Citigroup slashes 11,000 jobs to save $1.1 billion

Citigroup cuts are first big move for new CEO Michael Corbat, as he moves to reorganize the struggling banking giant. Most of the Citigroup cuts are expected to come in global consumer banking.

Mark Lennihan/AP/File
This October file photo shows a Citibank branch in New York. Citigroup said Wednesday, Dec. 5, 2012, that it will cut 11,000 jobs, or about 4 percent of Citi’s workforce of 262,000. This is the first move in what analysts expect will be a big shakeup at Citigroup by new CEO Michael Corbat.

Citigroup on Wednesday announced plans to cut 11,000 jobs and close branches in a restructuring effort that will result in a fourth-quarter charge of about $1.1 billion.

Citi said the cuts come as it attempts to further reduce expenses and improve efficiency. The bulk of the layoffs, some 6,200 positions, are expected to come from global consumer banking.

The company said it also expects to take $100 million of related charges in the first half of 2013.

Citigroup said it expects about $900 million in cost savings next year and annual expense savings of more than $1.1 billion beginning in 2014.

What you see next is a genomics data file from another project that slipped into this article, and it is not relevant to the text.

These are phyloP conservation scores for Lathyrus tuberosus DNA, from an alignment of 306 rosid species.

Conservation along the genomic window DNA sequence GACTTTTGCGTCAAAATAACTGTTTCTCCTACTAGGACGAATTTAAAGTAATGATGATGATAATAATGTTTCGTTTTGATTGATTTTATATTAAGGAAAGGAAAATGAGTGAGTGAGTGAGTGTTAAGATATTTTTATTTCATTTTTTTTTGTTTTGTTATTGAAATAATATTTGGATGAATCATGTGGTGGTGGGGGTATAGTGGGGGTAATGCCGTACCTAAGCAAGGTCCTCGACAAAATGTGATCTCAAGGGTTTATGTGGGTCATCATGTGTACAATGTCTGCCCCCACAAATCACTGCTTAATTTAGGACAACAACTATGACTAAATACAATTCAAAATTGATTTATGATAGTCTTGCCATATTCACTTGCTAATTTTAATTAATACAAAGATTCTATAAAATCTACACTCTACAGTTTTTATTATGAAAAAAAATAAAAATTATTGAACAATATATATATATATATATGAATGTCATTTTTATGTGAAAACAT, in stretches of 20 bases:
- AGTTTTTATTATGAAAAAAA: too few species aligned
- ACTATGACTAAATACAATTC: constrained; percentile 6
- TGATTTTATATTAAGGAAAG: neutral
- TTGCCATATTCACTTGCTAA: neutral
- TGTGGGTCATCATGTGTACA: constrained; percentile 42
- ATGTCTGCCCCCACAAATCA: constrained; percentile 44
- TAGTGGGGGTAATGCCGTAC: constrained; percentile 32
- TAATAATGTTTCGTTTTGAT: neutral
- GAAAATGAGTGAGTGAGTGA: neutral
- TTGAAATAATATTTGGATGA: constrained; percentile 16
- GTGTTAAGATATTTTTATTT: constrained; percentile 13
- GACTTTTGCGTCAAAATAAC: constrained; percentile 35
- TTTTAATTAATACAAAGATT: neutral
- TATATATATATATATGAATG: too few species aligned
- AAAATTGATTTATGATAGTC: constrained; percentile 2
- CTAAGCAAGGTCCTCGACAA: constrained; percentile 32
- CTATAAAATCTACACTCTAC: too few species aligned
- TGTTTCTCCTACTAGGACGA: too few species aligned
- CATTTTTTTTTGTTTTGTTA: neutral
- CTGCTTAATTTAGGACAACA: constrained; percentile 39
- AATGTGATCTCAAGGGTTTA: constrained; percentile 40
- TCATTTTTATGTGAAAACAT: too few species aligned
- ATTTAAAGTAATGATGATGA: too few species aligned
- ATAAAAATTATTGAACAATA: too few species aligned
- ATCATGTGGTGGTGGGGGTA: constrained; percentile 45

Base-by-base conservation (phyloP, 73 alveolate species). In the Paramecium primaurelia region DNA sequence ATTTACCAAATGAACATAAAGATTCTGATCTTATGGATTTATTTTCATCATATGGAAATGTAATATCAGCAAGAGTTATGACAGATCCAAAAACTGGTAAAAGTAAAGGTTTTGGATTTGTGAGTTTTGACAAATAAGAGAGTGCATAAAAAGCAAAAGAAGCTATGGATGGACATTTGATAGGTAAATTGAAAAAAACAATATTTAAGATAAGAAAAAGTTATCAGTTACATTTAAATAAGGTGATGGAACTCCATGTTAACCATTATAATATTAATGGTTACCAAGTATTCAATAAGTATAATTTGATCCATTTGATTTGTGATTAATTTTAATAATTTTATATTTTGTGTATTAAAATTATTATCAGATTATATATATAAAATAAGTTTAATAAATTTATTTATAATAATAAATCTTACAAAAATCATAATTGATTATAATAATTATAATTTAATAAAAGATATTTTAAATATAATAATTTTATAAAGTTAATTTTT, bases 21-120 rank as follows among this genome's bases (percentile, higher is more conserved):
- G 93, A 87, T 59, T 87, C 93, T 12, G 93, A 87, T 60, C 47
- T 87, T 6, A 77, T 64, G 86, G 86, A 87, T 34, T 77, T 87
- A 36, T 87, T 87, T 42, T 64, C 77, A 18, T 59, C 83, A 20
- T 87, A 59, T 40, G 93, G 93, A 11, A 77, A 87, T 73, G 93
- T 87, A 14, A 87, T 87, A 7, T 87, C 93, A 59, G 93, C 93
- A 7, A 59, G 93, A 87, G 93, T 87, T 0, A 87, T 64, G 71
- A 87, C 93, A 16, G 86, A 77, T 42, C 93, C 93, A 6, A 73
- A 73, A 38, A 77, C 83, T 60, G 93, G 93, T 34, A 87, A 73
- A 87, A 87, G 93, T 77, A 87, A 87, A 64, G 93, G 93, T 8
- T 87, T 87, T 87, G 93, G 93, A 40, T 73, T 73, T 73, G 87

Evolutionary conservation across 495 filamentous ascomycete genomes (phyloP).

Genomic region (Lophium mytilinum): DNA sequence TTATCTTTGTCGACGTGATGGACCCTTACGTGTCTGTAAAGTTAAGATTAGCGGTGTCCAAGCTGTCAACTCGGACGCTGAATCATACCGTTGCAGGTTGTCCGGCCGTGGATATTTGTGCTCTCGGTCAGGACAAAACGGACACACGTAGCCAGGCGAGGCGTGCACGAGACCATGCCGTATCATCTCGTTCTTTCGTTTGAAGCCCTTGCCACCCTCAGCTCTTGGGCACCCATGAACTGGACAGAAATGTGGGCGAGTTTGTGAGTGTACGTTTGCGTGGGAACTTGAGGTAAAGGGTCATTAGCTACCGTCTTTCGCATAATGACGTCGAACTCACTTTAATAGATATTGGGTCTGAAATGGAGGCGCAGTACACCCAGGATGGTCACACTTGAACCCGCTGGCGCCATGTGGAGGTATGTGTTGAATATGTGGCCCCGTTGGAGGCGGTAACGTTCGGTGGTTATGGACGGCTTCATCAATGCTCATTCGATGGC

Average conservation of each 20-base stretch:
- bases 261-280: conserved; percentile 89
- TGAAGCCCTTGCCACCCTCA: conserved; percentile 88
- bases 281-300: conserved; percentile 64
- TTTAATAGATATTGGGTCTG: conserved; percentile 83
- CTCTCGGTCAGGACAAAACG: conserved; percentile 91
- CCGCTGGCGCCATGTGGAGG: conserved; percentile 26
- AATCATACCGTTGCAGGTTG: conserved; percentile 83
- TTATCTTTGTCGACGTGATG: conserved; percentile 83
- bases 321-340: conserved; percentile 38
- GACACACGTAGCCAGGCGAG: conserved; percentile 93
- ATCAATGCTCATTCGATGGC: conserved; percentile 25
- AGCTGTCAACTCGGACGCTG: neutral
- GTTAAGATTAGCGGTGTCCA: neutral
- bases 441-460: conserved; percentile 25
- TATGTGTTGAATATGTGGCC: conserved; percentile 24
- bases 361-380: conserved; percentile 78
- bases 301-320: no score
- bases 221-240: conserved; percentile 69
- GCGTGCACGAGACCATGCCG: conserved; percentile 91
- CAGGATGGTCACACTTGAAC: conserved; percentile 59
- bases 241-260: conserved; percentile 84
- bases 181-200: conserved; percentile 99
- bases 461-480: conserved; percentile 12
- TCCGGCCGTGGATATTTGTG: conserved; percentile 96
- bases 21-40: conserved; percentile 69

"These actions are logical next steps in Citi's transformation.While we are committed to — and our strategy continues to leverage — our unparalleled global network and footprint, we have identified areas and products where our scale does not provide for meaningful returns," Michael Corbat, Citi's chief executive officer, said in a statement.

"And we will further increase our operating efficiency by reducing excess capacity and expenses, whether they center on technology, real estate or simplifying our operations," he added.

Corbat -- a veteran of the bank's investment and commercial banking operations -- assumed the reins of the troubled mega bank in October. Analysts have widely expected him to begin shaking up operations at Citi, which continues to suffer from an overhang of troubles that are in part a legacy of the 2008 financial crisis.

After nearly collapsing during the financial meltdown, Citi has come under withering pressure from investors and critics. This summer, former CEO Sandy Weill called for an end to the financial supermarket concept he helped to pioneer while at Citi. Last month, a group of minority shareholders called for the bank to consider a more dramatic revamp, or an outright break up.

Shares of Citi were more than four percent higher after the announcement in early trading on the New York Stock Exchange.

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